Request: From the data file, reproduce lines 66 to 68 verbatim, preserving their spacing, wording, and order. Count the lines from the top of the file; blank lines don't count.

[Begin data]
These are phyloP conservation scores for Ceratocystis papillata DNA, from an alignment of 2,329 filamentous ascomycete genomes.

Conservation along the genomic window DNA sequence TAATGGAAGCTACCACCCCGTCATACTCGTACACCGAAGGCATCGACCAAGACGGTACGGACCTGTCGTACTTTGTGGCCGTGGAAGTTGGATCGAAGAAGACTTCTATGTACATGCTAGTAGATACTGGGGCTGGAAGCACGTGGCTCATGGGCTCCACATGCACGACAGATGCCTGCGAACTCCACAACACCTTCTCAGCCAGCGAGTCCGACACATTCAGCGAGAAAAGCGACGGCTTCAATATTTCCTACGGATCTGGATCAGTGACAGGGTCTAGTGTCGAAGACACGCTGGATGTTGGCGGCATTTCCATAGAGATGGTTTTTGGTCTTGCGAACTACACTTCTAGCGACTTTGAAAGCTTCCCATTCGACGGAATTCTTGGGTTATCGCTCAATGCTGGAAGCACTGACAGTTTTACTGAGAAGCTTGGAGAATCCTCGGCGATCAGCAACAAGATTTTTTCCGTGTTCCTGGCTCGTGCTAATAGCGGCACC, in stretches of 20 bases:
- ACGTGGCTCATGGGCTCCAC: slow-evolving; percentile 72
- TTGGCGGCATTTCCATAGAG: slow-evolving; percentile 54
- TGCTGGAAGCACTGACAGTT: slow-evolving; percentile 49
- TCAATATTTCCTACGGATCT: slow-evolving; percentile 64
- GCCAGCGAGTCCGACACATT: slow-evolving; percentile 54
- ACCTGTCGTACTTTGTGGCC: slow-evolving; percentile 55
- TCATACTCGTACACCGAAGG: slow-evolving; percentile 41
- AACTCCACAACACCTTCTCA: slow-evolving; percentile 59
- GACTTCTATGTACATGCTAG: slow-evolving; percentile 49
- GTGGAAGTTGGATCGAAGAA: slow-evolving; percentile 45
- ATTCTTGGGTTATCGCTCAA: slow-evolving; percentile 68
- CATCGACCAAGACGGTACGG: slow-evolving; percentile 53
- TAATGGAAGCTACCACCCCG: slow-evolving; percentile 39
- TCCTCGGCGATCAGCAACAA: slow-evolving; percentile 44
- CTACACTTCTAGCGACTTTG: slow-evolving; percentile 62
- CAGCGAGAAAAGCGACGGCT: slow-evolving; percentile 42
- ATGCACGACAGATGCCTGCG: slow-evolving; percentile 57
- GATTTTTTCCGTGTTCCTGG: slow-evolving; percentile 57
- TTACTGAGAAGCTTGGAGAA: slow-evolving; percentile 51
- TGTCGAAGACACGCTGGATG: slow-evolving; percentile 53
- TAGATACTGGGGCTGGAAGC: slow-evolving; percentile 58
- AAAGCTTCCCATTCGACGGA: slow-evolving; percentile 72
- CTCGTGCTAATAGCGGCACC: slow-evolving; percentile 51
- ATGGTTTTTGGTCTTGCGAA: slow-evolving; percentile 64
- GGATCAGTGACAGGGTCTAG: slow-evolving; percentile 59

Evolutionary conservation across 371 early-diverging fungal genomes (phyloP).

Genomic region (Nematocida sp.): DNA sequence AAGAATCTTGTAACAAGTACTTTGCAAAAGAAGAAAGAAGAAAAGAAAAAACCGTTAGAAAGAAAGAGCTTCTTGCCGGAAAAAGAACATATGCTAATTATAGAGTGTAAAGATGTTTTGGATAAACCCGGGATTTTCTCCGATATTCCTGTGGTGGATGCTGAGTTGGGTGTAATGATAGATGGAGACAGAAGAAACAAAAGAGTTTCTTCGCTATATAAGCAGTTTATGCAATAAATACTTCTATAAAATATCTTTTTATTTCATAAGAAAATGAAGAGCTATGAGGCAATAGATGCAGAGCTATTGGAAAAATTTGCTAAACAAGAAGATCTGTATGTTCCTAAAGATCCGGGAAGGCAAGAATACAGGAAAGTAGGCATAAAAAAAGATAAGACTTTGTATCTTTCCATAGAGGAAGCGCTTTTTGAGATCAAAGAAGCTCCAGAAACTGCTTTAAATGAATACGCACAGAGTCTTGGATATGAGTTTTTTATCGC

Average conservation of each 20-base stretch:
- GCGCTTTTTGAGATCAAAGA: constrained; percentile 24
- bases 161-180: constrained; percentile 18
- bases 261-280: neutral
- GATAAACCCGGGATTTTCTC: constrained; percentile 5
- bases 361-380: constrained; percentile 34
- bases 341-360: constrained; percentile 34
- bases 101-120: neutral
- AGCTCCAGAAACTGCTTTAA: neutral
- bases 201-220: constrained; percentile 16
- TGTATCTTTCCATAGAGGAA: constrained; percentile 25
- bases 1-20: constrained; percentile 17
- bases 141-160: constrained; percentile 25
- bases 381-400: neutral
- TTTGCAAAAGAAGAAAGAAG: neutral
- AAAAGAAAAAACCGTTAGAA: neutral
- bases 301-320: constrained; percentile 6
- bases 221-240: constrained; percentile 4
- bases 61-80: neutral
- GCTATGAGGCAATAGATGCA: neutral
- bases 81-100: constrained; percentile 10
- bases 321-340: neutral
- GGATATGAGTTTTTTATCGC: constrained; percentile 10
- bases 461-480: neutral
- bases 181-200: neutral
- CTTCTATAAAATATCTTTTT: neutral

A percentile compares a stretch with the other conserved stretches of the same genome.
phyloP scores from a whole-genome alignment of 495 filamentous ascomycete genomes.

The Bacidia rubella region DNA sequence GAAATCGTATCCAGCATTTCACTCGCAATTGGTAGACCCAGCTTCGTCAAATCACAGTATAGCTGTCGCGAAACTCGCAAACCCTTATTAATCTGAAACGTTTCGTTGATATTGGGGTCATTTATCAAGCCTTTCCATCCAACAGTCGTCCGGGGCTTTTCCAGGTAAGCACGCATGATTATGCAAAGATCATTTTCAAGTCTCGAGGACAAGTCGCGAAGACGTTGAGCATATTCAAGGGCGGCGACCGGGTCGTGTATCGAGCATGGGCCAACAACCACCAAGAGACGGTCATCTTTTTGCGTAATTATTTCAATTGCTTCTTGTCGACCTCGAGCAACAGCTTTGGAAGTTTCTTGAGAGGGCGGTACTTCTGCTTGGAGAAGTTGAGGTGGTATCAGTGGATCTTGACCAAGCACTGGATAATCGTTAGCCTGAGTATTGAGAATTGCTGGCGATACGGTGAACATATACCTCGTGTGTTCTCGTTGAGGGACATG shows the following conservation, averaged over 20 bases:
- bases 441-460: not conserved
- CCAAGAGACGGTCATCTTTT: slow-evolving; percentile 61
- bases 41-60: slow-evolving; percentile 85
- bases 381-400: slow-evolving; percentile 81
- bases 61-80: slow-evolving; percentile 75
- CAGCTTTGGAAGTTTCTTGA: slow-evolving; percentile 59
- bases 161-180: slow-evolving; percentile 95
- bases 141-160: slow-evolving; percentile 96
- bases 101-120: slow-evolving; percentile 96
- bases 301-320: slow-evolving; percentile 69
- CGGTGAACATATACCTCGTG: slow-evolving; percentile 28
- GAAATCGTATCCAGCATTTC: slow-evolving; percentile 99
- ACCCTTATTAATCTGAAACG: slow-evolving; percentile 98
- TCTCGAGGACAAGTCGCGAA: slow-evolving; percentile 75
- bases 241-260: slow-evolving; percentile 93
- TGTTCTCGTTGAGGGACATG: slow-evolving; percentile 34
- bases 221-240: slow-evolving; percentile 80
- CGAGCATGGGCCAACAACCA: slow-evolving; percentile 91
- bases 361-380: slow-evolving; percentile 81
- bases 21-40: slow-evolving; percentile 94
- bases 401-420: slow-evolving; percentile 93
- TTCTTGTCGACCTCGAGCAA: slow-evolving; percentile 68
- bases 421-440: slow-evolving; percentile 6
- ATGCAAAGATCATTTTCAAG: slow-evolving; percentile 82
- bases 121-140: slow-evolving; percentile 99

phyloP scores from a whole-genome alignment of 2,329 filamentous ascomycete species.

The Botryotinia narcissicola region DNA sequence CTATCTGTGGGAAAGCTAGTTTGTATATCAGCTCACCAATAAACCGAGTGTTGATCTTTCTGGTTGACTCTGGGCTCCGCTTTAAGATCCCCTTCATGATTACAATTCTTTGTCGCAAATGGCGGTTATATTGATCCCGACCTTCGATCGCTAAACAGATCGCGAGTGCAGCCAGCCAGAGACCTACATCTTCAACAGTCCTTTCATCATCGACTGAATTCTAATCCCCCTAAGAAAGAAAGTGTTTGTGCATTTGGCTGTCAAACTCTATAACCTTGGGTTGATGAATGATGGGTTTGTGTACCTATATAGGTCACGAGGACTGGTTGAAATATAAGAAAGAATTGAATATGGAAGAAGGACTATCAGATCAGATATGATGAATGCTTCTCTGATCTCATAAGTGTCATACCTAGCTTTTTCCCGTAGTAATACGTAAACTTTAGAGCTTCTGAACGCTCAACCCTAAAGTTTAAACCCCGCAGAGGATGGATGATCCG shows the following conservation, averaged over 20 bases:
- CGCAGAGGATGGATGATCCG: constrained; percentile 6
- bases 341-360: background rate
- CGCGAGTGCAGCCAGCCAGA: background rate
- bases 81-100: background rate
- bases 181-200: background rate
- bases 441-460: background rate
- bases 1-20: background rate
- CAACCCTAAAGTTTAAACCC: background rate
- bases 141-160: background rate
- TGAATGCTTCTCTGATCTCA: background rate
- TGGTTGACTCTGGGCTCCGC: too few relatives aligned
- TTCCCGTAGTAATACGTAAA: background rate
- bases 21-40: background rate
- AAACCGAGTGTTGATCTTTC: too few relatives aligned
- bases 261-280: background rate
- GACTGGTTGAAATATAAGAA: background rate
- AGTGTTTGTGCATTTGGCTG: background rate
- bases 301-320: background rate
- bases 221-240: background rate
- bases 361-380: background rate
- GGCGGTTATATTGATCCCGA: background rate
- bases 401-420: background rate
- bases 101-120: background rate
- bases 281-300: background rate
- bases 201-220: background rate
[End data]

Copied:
- bases 141-160: slow-evolving; percentile 96
- bases 101-120: slow-evolving; percentile 96
- bases 301-320: slow-evolving; percentile 69